As at May 7, St Andrew North recorded 15 murders, a 52 per cent decrease when compared to the corresponding period last year. There have also been 16 shootings tabulated, 18 down from last year.
Despite admitting to being somewhat confined by the pandemic, Fletcher has credited “a significant downward trend in major crimes” to increased operational policing, by way of operational activities, community based intervention and social intervention.
“There are things that we had planned to be executed, but due to the spike in the numbers relative to the pandemic. But in 2020, we had a runaway situation where major crimes, violent crimes, murders and shootings skyrocketed in the division. By mid-February, the division was positioned at the top, leading in the incidents of murders and shootings in Jamaica. And then that would've resulted in all eyes being focused on the division,” he recalled.
Coming from that, Fletcher added, “I think we may have the largest nominal decline in the incidents of murders and shootings. We are much better placed this year than last year. The levels of reduction we are now benefiting from are the significant point to note at this time.”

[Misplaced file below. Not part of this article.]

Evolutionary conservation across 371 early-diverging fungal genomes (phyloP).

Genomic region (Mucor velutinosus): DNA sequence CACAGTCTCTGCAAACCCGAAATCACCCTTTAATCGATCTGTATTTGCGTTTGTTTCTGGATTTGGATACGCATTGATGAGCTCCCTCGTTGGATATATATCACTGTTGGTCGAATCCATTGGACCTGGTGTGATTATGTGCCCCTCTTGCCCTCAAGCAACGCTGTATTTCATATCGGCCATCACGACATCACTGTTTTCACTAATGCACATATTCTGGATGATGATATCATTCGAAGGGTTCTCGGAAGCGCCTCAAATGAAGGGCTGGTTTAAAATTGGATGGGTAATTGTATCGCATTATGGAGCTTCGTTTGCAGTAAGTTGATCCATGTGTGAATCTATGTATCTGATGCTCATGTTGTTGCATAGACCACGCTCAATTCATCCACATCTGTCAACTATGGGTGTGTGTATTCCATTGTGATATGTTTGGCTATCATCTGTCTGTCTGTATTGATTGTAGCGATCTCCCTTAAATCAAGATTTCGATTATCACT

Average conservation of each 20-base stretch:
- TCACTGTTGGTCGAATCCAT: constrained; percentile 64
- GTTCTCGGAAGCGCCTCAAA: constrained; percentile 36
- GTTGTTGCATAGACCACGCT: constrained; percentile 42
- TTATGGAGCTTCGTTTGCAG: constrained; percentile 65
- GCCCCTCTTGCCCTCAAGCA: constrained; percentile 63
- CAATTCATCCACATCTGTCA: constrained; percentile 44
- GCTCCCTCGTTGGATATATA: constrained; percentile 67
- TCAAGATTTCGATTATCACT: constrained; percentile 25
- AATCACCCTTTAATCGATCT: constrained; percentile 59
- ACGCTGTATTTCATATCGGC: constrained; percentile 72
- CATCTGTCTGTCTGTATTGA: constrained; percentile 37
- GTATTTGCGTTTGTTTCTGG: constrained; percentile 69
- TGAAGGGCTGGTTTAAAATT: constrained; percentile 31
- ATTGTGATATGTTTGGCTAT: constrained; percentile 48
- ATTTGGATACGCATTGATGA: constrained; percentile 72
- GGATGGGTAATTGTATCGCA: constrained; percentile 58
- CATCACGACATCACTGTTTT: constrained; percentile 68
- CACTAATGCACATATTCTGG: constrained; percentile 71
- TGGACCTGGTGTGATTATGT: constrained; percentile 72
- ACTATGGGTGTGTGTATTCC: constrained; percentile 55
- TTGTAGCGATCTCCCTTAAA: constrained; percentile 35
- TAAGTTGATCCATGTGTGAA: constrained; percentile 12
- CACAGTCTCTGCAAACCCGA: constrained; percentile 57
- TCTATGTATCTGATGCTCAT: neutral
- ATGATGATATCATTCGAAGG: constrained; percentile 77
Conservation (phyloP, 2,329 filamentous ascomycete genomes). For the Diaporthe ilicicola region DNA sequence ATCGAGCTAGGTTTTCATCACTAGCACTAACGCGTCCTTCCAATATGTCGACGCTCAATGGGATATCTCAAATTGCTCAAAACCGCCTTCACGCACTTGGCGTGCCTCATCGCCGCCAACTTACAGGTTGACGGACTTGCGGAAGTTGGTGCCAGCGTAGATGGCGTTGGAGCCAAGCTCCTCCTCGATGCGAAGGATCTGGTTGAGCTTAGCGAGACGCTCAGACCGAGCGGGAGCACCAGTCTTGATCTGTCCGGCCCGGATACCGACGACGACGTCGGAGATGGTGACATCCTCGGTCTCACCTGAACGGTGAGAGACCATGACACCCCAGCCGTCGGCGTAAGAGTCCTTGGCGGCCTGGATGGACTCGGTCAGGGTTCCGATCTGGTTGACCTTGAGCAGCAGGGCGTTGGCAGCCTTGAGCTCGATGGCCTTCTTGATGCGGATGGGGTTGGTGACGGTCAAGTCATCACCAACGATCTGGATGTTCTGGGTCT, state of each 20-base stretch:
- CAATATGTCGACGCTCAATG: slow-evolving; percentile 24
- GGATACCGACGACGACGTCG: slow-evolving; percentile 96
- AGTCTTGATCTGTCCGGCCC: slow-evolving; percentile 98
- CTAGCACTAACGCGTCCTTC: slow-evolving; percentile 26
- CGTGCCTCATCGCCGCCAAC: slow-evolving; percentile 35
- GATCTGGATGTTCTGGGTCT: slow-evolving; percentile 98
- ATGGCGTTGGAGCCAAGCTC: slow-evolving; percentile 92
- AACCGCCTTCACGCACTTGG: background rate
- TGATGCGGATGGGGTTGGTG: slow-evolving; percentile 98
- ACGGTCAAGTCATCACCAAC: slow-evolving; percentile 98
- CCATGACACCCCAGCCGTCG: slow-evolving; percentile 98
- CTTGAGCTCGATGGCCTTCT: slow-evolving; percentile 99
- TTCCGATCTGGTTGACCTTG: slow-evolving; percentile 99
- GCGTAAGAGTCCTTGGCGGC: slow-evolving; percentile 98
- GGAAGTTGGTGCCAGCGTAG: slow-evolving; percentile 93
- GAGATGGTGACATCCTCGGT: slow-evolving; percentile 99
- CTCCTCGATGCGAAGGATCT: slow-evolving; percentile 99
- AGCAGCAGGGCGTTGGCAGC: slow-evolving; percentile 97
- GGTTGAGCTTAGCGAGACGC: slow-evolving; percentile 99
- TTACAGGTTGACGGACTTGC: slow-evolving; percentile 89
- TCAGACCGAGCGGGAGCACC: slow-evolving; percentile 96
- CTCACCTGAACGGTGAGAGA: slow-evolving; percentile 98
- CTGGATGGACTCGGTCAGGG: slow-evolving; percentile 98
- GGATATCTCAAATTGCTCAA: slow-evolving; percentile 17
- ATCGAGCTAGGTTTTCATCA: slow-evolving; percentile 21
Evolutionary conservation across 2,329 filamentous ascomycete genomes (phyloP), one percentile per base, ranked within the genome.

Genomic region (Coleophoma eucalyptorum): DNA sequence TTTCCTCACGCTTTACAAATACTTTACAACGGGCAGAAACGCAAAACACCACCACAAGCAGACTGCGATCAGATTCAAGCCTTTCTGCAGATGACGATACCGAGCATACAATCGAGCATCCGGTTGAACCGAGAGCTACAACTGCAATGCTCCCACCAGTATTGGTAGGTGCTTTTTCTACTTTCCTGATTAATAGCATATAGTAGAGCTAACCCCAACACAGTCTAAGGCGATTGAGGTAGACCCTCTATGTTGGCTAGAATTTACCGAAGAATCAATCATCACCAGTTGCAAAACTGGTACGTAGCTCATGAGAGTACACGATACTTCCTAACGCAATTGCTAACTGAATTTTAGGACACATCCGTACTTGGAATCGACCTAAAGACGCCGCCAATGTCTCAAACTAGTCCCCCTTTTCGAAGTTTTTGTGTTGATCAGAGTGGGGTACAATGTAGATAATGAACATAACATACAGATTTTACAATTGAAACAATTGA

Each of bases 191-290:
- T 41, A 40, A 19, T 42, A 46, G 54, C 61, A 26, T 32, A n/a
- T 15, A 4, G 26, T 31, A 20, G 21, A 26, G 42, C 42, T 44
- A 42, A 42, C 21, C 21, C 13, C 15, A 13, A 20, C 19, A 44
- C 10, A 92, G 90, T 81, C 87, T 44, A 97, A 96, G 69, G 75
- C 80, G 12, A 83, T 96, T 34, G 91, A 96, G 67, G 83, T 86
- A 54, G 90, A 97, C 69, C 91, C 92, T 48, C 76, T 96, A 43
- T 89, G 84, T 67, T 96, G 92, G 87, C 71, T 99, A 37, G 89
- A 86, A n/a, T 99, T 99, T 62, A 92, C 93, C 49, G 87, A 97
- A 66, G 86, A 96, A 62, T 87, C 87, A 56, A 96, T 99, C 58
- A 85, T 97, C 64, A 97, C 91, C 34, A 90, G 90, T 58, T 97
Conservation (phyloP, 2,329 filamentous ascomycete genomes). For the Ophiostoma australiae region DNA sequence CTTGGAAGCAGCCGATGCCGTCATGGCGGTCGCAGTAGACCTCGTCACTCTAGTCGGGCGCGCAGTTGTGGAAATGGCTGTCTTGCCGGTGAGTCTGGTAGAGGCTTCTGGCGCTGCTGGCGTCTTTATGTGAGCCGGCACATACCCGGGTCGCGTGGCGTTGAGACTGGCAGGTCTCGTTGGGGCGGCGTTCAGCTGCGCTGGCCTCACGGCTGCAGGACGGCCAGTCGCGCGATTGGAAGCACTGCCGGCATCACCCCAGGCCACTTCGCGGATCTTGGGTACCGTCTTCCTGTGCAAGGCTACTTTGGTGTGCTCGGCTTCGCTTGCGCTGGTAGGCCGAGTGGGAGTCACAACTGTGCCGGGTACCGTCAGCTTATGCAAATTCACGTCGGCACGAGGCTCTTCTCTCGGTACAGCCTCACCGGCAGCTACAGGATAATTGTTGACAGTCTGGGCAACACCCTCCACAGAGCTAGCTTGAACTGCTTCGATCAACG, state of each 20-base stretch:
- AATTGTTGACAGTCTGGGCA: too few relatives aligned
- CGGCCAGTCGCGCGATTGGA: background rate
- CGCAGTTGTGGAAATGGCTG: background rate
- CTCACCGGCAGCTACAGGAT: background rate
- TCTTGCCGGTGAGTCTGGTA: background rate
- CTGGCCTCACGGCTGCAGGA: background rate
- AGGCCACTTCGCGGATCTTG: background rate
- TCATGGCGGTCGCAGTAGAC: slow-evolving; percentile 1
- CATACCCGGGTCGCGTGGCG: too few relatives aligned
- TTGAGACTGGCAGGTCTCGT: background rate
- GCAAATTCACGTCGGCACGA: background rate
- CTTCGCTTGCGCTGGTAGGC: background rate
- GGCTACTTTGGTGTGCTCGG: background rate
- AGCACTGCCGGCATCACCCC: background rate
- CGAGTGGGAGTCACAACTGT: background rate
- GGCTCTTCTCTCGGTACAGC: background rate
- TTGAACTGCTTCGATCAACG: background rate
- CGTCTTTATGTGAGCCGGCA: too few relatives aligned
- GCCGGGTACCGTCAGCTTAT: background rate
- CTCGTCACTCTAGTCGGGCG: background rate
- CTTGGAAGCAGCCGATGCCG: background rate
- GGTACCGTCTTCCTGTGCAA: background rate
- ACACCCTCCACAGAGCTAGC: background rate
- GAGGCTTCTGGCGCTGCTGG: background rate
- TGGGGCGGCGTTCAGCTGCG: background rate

He said that some of the areas specifically targeted include “the troubled communities of Red Hills Road, 100 Lane, Park Lane, 100 Sunrise, Ackee Walk, Cassava Piece.”
“This is building out relationships with the people and engaging them in conversations, having discussions with them about other prospects and outcomes, and grabbing their attention, particularly the attention of the young males, teenagers and young adults who are primary players in the criminal activities,” Fletcher said.